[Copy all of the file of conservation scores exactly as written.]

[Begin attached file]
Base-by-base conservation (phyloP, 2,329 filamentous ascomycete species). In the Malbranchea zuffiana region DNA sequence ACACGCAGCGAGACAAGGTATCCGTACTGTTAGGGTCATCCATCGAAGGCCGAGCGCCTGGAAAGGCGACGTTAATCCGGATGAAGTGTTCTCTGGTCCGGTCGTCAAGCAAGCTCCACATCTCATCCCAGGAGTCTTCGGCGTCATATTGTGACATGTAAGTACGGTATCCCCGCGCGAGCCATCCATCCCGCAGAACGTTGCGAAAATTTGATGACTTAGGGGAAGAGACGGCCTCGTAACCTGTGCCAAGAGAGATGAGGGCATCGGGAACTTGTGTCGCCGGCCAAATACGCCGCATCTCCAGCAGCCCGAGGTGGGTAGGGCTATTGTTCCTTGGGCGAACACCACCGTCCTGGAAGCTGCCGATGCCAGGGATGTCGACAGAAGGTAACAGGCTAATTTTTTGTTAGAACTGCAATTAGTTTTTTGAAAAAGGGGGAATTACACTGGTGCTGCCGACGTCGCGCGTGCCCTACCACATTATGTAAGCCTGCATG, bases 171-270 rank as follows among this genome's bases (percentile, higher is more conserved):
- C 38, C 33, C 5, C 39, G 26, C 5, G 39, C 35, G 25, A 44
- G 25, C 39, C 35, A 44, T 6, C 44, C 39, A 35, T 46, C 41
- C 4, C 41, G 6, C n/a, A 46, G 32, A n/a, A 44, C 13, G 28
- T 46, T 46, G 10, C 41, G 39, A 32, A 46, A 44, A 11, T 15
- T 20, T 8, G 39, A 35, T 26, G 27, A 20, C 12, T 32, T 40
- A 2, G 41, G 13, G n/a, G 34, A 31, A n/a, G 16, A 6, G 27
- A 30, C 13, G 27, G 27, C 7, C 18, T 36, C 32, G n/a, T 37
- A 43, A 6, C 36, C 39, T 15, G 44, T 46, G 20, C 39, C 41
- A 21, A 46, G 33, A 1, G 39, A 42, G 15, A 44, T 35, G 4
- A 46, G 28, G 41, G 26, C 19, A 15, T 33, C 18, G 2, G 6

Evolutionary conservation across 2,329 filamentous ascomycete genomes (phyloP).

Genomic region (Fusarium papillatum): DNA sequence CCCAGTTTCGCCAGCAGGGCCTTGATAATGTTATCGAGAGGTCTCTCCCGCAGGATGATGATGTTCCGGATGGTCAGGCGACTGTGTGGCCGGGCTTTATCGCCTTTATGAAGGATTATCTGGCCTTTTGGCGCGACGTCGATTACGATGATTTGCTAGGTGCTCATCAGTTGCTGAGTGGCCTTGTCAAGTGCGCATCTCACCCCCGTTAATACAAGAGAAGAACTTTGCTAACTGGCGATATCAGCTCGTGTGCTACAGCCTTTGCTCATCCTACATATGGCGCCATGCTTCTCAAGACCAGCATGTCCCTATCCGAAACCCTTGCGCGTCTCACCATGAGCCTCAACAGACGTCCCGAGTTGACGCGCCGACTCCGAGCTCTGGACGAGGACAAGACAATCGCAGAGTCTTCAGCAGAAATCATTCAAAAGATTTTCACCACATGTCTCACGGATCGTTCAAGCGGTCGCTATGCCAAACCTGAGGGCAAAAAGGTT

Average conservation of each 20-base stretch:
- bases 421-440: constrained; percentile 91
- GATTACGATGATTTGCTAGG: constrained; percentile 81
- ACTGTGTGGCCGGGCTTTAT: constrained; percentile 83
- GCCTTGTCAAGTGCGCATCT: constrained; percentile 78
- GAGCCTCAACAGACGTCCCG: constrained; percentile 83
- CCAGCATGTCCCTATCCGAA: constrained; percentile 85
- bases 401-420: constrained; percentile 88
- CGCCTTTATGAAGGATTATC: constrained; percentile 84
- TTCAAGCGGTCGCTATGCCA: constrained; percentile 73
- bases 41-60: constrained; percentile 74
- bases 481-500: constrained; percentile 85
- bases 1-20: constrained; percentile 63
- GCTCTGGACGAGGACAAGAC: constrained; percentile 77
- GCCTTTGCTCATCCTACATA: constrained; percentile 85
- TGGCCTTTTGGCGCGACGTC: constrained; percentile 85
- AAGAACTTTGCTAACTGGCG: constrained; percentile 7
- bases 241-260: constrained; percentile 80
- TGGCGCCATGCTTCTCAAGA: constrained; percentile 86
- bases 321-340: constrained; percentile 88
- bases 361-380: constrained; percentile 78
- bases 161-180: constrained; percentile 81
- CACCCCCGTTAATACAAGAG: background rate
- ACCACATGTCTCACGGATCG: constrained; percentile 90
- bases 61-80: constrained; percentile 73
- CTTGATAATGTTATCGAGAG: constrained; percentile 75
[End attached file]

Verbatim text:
Base-by-base conservation (phyloP, 2,329 filamentous ascomycete species). In the Malbranchea zuffiana region DNA sequence ACACGCAGCGAGACAAGGTATCCGTACTGTTAGGGTCATCCATCGAAGGCCGAGCGCCTGGAAAGGCGACGTTAATCCGGATGAAGTGTTCTCTGGTCCGGTCGTCAAGCAAGCTCCACATCTCATCCCAGGAGTCTTCGGCGTCATATTGTGACATGTAAGTACGGTATCCCCGCGCGAGCCATCCATCCCGCAGAACGTTGCGAAAATTTGATGACTTAGGGGAAGAGACGGCCTCGTAACCTGTGCCAAGAGAGATGAGGGCATCGGGAACTTGTGTCGCCGGCCAAATACGCCGCATCTCCAGCAGCCCGAGGTGGGTAGGGCTATTGTTCCTTGGGCGAACACCACCGTCCTGGAAGCTGCCGATGCCAGGGATGTCGACAGAAGGTAACAGGCTAATTTTTTGTTAGAACTGCAATTAGTTTTTTGAAAAAGGGGGAATTACACTGGTGCTGCCGACGTCGCGCGTGCCCTACCACATTATGTAAGCCTGCATG, bases 171-270 rank as follows among this genome's bases (percentile, higher is more conserved):
- C 38, C 33, C 5, C 39, G 26, C 5, G 39, C 35, G 25, A 44
- G 25, C 39, C 35, A 44, T 6, C 44, C 39, A 35, T 46, C 41
- C 4, C 41, G 6, C n/a, A 46, G 32, A n/a, A 44, C 13, G 28
- T 46, T 46, G 10, C 41, G 39, A 32, A 46, A 44, A 11, T 15
- T 20, T 8, G 39, A 35, T 26, G 27, A 20, C 12, T 32, T 40
- A 2, G 41, G 13, G n/a, G 34, A 31, A n/a, G 16, A 6, G 27
- A 30, C 13, G 27, G 27, C 7, C 18, T 36, C 32, G n/a, T 37
- A 43, A 6, C 36, C 39, T 15, G 44, T 46, G 20, C 39, C 41
- A 21, A 46, G 33, A 1, G 39, A 42, G 15, A 44, T 35, G 4
- A 46, G 28, G 41, G 26, C 19, A 15, T 33, C 18, G 2, G 6

Evolutionary conservation across 2,329 filamentous ascomycete genomes (phyloP).

Genomic region (Fusarium papillatum): DNA sequence CCCAGTTTCGCCAGCAGGGCCTTGATAATGTTATCGAGAGGTCTCTCCCGCAGGATGATGATGTTCCGGATGGTCAGGCGACTGTGTGGCCGGGCTTTATCGCCTTTATGAAGGATTATCTGGCCTTTTGGCGCGACGTCGATTACGATGATTTGCTAGGTGCTCATCAGTTGCTGAGTGGCCTTGTCAAGTGCGCATCTCACCCCCGTTAATACAAGAGAAGAACTTTGCTAACTGGCGATATCAGCTCGTGTGCTACAGCCTTTGCTCATCCTACATATGGCGCCATGCTTCTCAAGACCAGCATGTCCCTATCCGAAACCCTTGCGCGTCTCACCATGAGCCTCAACAGACGTCCCGAGTTGACGCGCCGACTCCGAGCTCTGGACGAGGACAAGACAATCGCAGAGTCTTCAGCAGAAATCATTCAAAAGATTTTCACCACATGTCTCACGGATCGTTCAAGCGGTCGCTATGCCAAACCTGAGGGCAAAAAGGTT

Average conservation of each 20-base stretch:
- bases 421-440: constrained; percentile 91
- GATTACGATGATTTGCTAGG: constrained; percentile 81
- ACTGTGTGGCCGGGCTTTAT: constrained; percentile 83
- GCCTTGTCAAGTGCGCATCT: constrained; percentile 78
- GAGCCTCAACAGACGTCCCG: constrained; percentile 83
- CCAGCATGTCCCTATCCGAA: constrained; percentile 85
- bases 401-420: constrained; percentile 88
- CGCCTTTATGAAGGATTATC: constrained; percentile 84
- TTCAAGCGGTCGCTATGCCA: constrained; percentile 73
- bases 41-60: constrained; percentile 74
- bases 481-500: constrained; percentile 85
- bases 1-20: constrained; percentile 63
- GCTCTGGACGAGGACAAGAC: constrained; percentile 77
- GCCTTTGCTCATCCTACATA: constrained; percentile 85
- TGGCCTTTTGGCGCGACGTC: constrained; percentile 85
- AAGAACTTTGCTAACTGGCG: constrained; percentile 7
- bases 241-260: constrained; percentile 80
- TGGCGCCATGCTTCTCAAGA: constrained; percentile 86
- bases 321-340: constrained; percentile 88
- bases 361-380: constrained; percentile 78
- bases 161-180: constrained; percentile 81
- CACCCCCGTTAATACAAGAG: background rate
- ACCACATGTCTCACGGATCG: constrained; percentile 90
- bases 61-80: constrained; percentile 73
- CTTGATAATGTTATCGAGAG: constrained; percentile 75